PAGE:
Tickers in this Article: MDC, RYL, TOL, XHB, MHK, OC
Many investors adhere to the notion that the best time to invest in a company is when it is in the midst of a problem. An excellent case in point is BP (NYSE:BP) during the height of the Gulf oil spill a couple of months ago. Trading at a high of $62 a share, BP shares were drilled down to $27 in a manner of weeks. Today, shares sit at $37, and if BP can overcome financial and legal consequences - which many feel it can - then the shares still offer opportunity.

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Trouble at Home
No industry, except for maybe banking, has been hit harder than homebuilding. The industry has suffered for over two years, and there are those who feel that it is near to hitting bottom. After the first-time homebuyer's tax credit expired, housing sales fell off a cliff. And since markets are forward looking mechanisms, might today be a time to consider these names. Many have cleaned up their balance sheets and are in a great position to benefit when the cycle, dare I say, goes up. And as many proponents of the industry like to tout, land is a finite resource and homebuilders who have the scale and balance to buy at today's depressed prices may benefit greatly years from now.

Names like M.D.C. Holdings (NYSE:MDC) and Ryland (NYSE:RYL) have no net debt and trade for approximately book value once you account for their tax assets. After a couple of brutal years with significant losses, homebuilders have built up some tax assets that can be used to offset taxes on profits. Toll Brothers (NYSE:TOL), another name with a quality brand and strong balance sheet, focuses on the high-end housing market. In way, high-end housing may have a better bounce back than starter homes. After all, someone in the market that can afford a million-dollar house can probably also handle a $1.2 million house, meaning that Toll may first in line to benefit from rising prices.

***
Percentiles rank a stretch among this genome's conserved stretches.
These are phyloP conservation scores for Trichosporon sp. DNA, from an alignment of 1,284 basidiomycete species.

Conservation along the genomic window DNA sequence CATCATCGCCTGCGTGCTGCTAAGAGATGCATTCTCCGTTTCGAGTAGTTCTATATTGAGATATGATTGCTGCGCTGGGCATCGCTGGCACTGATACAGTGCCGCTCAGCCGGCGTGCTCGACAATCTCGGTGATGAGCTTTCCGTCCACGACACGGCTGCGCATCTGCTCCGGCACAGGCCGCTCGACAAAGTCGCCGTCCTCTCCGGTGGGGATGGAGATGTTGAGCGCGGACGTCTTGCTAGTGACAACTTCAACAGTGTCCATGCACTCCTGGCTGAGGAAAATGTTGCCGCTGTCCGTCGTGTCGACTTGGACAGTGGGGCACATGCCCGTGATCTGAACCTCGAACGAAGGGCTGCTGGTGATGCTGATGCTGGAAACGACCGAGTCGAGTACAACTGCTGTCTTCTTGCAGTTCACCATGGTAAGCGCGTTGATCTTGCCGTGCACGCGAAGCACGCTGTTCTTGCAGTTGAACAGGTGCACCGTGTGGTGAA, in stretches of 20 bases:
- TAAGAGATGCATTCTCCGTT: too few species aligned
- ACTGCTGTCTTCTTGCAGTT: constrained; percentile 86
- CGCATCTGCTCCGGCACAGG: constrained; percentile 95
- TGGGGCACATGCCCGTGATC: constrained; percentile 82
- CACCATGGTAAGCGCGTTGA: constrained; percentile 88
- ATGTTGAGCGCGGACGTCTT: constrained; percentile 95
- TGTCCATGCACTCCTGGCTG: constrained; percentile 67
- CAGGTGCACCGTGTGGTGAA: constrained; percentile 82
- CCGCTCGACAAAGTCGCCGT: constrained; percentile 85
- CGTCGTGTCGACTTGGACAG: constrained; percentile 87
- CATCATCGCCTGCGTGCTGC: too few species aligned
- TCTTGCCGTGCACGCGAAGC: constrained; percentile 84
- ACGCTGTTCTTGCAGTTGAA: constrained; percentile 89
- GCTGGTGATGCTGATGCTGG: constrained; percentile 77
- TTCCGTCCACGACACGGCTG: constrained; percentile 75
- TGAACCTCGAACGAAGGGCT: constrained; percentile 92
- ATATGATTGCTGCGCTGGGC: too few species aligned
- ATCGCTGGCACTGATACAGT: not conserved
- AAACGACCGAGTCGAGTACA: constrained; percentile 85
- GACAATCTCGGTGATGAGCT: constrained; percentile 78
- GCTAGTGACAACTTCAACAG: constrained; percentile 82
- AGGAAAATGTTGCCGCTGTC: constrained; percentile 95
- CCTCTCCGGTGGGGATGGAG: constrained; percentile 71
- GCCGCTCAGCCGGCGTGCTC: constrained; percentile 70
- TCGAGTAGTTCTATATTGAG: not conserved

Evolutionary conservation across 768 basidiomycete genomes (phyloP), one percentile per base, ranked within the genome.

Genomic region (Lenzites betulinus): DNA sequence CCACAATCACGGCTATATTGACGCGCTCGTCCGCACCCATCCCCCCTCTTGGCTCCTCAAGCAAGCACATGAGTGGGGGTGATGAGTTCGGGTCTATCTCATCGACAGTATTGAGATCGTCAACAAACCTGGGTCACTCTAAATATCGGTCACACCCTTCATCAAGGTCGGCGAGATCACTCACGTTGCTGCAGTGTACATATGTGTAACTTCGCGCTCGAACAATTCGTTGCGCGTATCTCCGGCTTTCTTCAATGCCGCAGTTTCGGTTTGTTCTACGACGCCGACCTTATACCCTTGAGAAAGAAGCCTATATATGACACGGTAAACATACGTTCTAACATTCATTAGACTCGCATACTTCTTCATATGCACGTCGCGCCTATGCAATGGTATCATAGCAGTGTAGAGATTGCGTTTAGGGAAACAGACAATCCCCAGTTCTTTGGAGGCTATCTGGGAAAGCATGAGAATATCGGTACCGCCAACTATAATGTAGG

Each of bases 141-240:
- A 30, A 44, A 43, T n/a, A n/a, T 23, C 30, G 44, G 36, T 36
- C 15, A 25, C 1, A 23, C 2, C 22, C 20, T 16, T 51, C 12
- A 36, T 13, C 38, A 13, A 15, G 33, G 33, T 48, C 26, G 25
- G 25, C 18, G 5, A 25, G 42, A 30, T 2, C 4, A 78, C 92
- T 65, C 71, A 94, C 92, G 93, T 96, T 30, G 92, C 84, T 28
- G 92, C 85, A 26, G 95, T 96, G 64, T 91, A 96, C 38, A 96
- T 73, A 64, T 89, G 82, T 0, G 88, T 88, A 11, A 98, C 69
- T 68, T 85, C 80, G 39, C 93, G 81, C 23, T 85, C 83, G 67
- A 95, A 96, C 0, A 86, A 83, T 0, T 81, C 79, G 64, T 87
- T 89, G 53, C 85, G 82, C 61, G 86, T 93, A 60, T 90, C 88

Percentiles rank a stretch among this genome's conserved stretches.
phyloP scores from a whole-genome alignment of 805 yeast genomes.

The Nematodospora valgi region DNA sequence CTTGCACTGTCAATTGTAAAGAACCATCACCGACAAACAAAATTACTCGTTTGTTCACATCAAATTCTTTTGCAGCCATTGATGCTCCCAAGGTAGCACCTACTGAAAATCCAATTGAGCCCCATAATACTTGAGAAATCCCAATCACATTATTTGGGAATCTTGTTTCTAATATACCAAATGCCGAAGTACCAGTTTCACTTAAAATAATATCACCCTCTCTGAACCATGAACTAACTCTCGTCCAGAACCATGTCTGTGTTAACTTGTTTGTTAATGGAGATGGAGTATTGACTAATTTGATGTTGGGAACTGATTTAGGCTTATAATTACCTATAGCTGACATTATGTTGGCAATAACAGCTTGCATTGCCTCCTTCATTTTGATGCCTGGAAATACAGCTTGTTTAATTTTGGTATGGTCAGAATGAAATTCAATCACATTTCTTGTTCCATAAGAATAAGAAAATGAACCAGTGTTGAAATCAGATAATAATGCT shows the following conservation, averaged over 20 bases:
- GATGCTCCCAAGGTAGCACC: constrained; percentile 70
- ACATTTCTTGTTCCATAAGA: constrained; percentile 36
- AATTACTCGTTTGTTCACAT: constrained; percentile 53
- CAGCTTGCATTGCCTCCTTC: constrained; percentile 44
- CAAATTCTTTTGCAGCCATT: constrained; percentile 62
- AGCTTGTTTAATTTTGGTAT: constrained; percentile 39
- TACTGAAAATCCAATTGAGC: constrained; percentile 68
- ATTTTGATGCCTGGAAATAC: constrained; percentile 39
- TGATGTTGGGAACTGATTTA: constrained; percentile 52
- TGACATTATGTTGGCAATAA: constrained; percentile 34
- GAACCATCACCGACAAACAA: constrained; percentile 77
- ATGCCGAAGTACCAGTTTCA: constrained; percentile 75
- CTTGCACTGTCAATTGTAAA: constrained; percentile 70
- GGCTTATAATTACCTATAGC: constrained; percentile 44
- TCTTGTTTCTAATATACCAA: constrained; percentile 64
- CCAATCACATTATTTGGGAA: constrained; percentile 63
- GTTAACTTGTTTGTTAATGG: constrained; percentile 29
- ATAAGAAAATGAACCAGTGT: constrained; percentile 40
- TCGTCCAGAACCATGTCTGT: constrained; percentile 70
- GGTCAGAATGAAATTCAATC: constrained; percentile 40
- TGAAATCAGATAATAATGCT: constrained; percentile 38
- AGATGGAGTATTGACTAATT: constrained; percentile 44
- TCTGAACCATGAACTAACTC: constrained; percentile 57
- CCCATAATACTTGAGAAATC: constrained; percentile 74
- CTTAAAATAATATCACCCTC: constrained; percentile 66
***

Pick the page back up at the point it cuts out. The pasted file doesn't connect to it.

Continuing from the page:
Hoping for a Lot
Despite the above, it is very likely the demand for housing will be muted for many years to come. The prior housing rally was fueled by a lot of speculative home buying, a segment that may never fully come back for many years. Going back to the business of selling homes primarily to home buyers will likely mean a reduced volume of homes sold. Over the long run that will mean better quality mortgages being made, but it will probably reduce annual home price appreciation due to the absence of speculators. Indeed, homebuilders' share prices may be cheap and they may not be headed for another fall, but that doesn't mean they will head higher.

Those wanting exposure to this area can consider the SPDR S&P Homebuilders (NYSE:XHB) ETF, which counts all the major homebuilders as top holdings. But in addition, you get exposure to leading suppliers to the industry like Mohawk Industries (NYSE:MHK) and Owens Corning (NYSE:OC).

The Bottom Line
The cost of renting still looks attractive when compared to a mortgage payment, but that gap continues to diminish. If that relationship continues in favor of the ownership side, then the sun may shine on homebuilders sooner than expected.

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